The System::Text::RegularExpressions; namespace holds the functions that do the Regex.

I am simply replacing your pattern characters (hash and star) with Regular Expressions that should find what you expect.

if you please have a look ove this link Click Here
specially topic exchange idea given here I wanna do something like that.

I understand that.
What I'm trying to understand is how ONE word is not the same as ZERO-or-MORE words.

THEN I need to see:
1) a literal string that passes the ONE word test.
2) a literal string that passes the ZERO-or-MORE words test.
3) a literal string that fails the ONE word test.
4) a literal string that fails the ZERO-or-MORE words test. <<PROBLEM

Edited 4 Years Ago by thines01

Comments
Thanks for your help I appreciate your gestures of kindness towards my problem.

in this function if we say that pattern is "lazy.#" it should pass the string "lazy" as well.
I am looking for other examples as well.

We created three patterns: Queue1 is bound with ".orange." and Queue2 with "..rabbit" and "lazy.#".

These bindings can be summarised as:

* Q1 is interested in all the orange animals.
* Q2 wants to hear everything about rabbits, and everything about lazy animals.

A message with a string set to "quick.orange.rabbit" will be delivered to both queues. Message "lazy.orange.elephant" also will go to both of them. On the other hand "quick.orange.fox" will only go to the first queue, and "lazy.brown.fox" only to the second. "lazy.pink.rabbit" will be delivered to the second queue only once, even though it matches two bindings. "quick.brown.fox" doesn't match any binding so it will be discarded.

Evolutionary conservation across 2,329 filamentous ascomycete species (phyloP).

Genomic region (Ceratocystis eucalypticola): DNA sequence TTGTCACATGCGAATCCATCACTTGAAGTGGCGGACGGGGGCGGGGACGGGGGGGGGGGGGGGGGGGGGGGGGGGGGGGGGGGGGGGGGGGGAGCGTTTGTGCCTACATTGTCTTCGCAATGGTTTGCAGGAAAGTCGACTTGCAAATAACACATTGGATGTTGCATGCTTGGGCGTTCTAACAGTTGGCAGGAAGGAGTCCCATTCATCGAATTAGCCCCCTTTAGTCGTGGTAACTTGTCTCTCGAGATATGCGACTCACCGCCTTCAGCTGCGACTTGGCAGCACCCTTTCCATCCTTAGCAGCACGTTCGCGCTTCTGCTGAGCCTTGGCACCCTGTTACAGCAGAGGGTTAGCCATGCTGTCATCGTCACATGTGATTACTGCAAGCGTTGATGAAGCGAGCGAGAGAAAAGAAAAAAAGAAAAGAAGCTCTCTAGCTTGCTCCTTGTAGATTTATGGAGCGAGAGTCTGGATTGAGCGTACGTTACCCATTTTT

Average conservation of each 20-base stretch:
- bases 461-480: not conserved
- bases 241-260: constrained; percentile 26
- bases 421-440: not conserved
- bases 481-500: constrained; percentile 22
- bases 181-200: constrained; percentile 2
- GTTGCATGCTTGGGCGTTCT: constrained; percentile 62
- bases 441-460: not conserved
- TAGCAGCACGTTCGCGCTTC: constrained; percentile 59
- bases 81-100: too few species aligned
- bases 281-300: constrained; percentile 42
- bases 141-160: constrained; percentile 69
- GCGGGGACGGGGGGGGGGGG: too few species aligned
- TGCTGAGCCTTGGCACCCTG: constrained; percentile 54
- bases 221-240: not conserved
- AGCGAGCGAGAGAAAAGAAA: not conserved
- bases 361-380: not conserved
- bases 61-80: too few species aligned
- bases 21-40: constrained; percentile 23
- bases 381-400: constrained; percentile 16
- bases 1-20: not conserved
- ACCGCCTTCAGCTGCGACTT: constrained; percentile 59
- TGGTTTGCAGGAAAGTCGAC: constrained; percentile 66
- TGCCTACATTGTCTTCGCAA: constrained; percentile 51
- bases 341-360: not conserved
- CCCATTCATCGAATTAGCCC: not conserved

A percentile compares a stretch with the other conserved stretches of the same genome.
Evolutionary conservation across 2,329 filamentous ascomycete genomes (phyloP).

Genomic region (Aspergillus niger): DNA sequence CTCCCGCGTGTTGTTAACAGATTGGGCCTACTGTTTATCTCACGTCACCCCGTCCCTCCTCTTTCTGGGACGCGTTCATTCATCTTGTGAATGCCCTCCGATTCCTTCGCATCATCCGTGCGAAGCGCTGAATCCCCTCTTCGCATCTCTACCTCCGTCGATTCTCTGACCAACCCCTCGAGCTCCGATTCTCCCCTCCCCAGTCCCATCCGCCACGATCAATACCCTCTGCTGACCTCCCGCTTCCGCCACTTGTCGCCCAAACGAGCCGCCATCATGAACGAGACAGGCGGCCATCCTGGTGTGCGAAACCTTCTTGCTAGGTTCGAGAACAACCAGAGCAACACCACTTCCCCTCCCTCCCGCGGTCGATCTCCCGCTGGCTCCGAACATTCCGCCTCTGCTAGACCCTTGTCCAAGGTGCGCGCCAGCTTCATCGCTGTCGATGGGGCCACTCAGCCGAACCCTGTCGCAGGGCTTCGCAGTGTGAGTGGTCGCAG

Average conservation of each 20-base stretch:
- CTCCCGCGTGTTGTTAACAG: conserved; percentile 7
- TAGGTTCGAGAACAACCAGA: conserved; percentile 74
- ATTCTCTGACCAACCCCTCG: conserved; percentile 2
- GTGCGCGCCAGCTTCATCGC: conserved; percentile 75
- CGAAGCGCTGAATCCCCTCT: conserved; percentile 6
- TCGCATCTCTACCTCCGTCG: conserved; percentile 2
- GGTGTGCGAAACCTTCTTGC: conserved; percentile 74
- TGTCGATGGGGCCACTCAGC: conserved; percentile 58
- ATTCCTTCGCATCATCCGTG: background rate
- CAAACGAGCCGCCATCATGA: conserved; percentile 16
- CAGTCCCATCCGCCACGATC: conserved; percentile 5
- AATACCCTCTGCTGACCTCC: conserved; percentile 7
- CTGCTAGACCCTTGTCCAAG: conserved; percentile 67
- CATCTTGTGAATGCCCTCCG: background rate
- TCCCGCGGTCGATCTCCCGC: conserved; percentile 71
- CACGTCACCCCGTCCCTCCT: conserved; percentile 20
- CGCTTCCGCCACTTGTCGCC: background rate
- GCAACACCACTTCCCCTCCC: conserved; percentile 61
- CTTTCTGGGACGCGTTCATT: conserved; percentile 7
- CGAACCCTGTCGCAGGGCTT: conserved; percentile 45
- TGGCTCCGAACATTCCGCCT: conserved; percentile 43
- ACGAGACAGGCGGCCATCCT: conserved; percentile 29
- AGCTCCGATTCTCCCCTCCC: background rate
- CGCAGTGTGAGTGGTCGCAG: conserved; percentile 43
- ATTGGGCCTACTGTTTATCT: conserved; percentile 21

What happens if we break our contract and send a string with one or four words, like "orange" or "quick.orange.male.rabbit"? Well, these strings won't match any bindings and will be lost.

On the other hand "lazy.orange.male.rabbit", even though it has four words, will match the last binding and will be delivered to the second queue.

let me know if you have any problem in understanding. Thanks for your help I appreciate your gestures of kindness towards my problem.

...then back to my original example:
How does it NOT work?
What about the proposed change a couple of posts after that?
How does THAT not work?

If in program I gave pattern "lazy.# ". It should accpet the lazy.stock.nasdaq.
While its not doing so. However it woks well for *star patterns.

How about this?:

#include "stdafx.h"
using namespace System;
using namespace System::Collections::Generic;
using namespace System::Linq;
using namespace System::Text::RegularExpressions;

bool wildcmp(String^ input, String^ pattern)
{
   String^ strNewPattern =
      "^" + 
      pattern->Replace(".", "\\.")
      ->Replace("*", "\\b\\w*\\b")
      ->Replace("#", "(\\w*)*.*")
      + "$";
   return Regex::IsMatch(input, strNewPattern);
}

int main(array<System::String ^> ^args)
{
   String^ strPattern = "usa.#";

   List<String^>^ lst_strInputs =
      Enumerable::ToList<String^>(
         gcnew array<String^>{"usa.weather.usa", "usa.weather"});

   for each(String^ strInput in lst_strInputs)
   {
      Console::WriteLine(wildcmp(strInput, strPattern) ? "Matched" : "Did not match");
   }

   return 0;
}

I noticed a flaw in the first example, but have not fully tested this one.

Comments
nice effort

Nice effort but I would check this one from every aspect and let you know. Thank you very much.